Fannie Hurst, author of BACK STREET (via vintageanchorbooks)
It takes a lot of time to be a genius. You have to sit around so much, doing nothing, really doing nothing.
Gertrude Stein, Everybody’s Autobiography (via vintageanchorbooks)
A passageway at the 190th Street-Overlook Terrace Station on the A Line
Somebody call Kubrick, quick.
From the New York Times review of the film adaptation of John Green’s The Fault in Our Stars:
"Though it is a tragic love story, it is also a perfect and irresistible fantasy. Hazel and Gus possess an absolute moral authority, an ability to assert the truth of their experience that few can share and many might covet. They know the meaning of their own lives, and try as it might, the movie can’t help but give cancer credit for this state of perfection. There is something disturbing about that, and also, therefore, about the source of some of the tears the movie calls forth. The loudest weeping you hear — including your own — may arise not from grief or admiration, but from envy."
I had cancer. I have been in full remission for over five years, and I lost a year of my life to chemo and CAT scans, wigs and tears. I’ve got scars on scars, inside and out. However, I have not read this book, nor do I intend to. I have not seen this film, nor do I want to. But I’m heartened: if TFIOS manages to put forth the idea that suffering a horrible, stupid, meaningless, agonizing, deadly disease can actually be a vehicle for understanding the meaning of one’s life, and even inspires envy in those who have not had this experience, then good. Good. It gets tiring trying to explain how retreating into pat platitudes about “God’s will” and “fighting the battle” only diminishes the lasting effect it can have on you. The only way out is through, and facing an enemy squarely, acknowledging the unfairness and randomness and seizing the bits of beauty to be found therein is the way to win. Any battle.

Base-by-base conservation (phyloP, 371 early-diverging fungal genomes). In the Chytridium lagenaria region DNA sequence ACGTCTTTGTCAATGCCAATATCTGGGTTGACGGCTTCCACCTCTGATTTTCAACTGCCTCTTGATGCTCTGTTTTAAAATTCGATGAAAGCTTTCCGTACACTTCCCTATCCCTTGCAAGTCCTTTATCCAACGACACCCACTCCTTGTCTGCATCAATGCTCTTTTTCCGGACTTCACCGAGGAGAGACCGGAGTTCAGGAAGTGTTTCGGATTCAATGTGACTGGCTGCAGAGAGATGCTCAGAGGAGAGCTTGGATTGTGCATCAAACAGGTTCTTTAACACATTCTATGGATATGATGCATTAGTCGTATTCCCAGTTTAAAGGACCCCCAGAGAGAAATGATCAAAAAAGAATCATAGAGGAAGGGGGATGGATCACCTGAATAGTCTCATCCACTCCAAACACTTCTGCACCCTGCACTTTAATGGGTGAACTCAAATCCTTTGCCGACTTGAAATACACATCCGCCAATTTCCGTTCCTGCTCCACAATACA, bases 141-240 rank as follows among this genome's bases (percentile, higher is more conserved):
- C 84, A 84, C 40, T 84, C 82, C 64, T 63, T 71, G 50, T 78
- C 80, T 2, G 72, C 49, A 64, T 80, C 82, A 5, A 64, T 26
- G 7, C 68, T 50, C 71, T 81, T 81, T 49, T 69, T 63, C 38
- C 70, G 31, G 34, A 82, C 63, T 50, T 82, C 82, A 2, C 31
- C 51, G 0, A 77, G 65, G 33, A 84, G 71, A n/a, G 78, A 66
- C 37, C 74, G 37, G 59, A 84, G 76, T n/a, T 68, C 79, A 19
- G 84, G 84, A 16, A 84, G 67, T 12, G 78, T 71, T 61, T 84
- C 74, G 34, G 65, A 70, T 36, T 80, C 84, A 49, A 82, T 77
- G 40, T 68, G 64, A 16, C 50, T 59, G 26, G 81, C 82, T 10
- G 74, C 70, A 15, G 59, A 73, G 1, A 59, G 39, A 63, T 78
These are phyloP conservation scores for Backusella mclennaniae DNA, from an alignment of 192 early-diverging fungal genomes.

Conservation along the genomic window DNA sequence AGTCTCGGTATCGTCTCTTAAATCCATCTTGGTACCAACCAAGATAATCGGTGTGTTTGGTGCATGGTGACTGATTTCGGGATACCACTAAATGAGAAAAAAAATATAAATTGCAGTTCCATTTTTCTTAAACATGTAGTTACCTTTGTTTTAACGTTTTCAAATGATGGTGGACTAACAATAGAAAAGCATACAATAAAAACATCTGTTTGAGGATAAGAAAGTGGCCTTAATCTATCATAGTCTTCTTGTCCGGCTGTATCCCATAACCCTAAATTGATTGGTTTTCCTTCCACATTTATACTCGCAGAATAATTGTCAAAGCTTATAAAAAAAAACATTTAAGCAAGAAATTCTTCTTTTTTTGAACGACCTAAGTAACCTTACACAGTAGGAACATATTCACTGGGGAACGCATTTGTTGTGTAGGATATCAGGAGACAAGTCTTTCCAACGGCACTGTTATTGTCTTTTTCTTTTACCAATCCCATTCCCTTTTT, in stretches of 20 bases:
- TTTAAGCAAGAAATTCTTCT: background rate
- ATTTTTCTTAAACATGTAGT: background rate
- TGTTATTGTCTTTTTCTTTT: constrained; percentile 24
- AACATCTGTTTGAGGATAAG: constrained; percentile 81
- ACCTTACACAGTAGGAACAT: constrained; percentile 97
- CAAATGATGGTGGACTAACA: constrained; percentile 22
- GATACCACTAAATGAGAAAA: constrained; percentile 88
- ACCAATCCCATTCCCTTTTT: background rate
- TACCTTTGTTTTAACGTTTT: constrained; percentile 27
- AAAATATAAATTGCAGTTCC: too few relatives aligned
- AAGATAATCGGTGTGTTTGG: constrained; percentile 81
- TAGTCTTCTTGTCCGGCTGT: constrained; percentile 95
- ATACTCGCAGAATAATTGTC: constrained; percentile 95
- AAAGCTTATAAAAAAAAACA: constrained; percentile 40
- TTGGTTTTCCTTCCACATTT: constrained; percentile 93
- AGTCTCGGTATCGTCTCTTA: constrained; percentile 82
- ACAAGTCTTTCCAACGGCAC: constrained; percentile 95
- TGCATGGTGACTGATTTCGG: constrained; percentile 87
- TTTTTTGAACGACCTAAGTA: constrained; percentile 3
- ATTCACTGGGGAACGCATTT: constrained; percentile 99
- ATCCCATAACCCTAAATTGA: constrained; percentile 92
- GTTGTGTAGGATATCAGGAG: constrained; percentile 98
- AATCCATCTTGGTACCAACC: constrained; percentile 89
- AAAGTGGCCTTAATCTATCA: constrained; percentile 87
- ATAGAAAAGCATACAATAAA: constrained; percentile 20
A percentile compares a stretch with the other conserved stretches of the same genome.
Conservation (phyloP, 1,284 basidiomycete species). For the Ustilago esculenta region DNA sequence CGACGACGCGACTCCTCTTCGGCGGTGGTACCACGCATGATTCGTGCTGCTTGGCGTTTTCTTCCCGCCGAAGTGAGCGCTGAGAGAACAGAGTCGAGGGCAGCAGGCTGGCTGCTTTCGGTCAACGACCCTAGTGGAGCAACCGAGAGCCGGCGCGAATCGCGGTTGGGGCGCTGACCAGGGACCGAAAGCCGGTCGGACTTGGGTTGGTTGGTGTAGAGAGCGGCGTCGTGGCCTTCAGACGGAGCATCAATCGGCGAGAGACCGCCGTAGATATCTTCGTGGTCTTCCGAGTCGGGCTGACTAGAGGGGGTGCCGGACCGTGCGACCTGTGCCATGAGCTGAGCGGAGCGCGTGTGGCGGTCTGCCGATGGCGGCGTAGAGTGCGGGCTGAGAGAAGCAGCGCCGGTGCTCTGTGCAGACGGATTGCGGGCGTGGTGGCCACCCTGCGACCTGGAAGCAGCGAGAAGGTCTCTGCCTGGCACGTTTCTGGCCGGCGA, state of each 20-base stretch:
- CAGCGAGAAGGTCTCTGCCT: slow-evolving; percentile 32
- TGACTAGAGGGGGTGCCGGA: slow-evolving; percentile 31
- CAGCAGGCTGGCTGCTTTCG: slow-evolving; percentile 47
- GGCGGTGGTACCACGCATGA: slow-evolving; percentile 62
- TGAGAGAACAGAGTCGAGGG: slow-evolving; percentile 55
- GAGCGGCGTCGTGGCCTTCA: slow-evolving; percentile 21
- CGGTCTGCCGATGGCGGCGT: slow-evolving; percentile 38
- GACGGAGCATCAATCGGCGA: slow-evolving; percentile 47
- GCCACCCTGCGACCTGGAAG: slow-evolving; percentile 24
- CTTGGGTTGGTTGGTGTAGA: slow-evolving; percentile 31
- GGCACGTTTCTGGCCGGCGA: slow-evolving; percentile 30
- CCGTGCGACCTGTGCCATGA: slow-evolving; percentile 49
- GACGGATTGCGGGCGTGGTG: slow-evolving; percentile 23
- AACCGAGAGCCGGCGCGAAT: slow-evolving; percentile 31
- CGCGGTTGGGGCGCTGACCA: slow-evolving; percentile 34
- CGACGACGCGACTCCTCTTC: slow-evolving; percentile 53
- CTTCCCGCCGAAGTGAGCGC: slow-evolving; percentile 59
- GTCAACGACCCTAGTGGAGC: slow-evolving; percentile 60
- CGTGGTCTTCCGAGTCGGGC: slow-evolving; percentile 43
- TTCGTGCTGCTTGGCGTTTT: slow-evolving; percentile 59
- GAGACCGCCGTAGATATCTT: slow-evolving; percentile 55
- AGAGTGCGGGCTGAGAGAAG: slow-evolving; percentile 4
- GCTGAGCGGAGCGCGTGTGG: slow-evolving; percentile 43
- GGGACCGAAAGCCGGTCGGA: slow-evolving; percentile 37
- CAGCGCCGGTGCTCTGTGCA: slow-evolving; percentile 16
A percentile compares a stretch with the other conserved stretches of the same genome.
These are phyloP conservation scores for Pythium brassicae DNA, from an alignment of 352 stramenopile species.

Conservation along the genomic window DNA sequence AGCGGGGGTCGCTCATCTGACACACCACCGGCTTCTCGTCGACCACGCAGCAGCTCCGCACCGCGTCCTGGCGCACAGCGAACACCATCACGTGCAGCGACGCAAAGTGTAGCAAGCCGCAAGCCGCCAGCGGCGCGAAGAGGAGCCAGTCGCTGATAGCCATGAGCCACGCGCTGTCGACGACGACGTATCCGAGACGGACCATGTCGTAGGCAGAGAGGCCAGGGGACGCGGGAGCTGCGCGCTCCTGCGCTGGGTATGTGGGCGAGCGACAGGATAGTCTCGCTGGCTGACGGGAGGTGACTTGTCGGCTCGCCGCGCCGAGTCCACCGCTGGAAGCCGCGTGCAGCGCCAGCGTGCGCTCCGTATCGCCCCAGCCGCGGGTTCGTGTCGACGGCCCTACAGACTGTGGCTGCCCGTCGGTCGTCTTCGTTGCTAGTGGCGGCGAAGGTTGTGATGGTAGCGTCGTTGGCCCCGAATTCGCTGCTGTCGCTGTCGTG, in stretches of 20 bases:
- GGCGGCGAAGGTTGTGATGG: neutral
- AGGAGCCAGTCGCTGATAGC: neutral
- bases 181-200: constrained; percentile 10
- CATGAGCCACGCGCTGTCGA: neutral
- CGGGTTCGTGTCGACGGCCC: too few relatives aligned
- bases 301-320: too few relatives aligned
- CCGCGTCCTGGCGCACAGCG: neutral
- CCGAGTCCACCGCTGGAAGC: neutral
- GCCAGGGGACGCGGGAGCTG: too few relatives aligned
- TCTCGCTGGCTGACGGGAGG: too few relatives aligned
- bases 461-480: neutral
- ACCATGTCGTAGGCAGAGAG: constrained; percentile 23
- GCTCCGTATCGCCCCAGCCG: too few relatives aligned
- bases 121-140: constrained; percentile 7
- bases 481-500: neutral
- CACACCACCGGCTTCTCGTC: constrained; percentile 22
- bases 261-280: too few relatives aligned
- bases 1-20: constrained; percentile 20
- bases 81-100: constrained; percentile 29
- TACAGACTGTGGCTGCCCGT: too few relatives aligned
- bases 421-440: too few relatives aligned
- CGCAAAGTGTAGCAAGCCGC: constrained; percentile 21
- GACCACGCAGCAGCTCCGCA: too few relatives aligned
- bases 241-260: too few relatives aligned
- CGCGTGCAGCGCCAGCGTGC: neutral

It may be that the prospect of a true trial by fire is too terrifying for most. That’s fine. Maybe being “brave” isn’t the way through. Maybe letting yourself be terrified, letting parts of you die, is the way to truly thrive, instead. You should all be so lucky.
LeVar deserves all the love.
Houses in Grasmere.
Oh, honey pie…
New York friends, come and see another of Grosse’s pieces installed in the courtyard spaces along Myrtle Promenade at Jay Street/Metrotech. They look amazing protruding through the snow!
By Katharina Grosse, these huge, beautiful sculptural installations utilise their environment by being painted in situ making each set-up entirely unique. I feel torn between thinking of a martian landscape, or a Lovecraftian fifth dimension.
Love these Katharina shots of her One Floor Up More Highly show in our Building 5.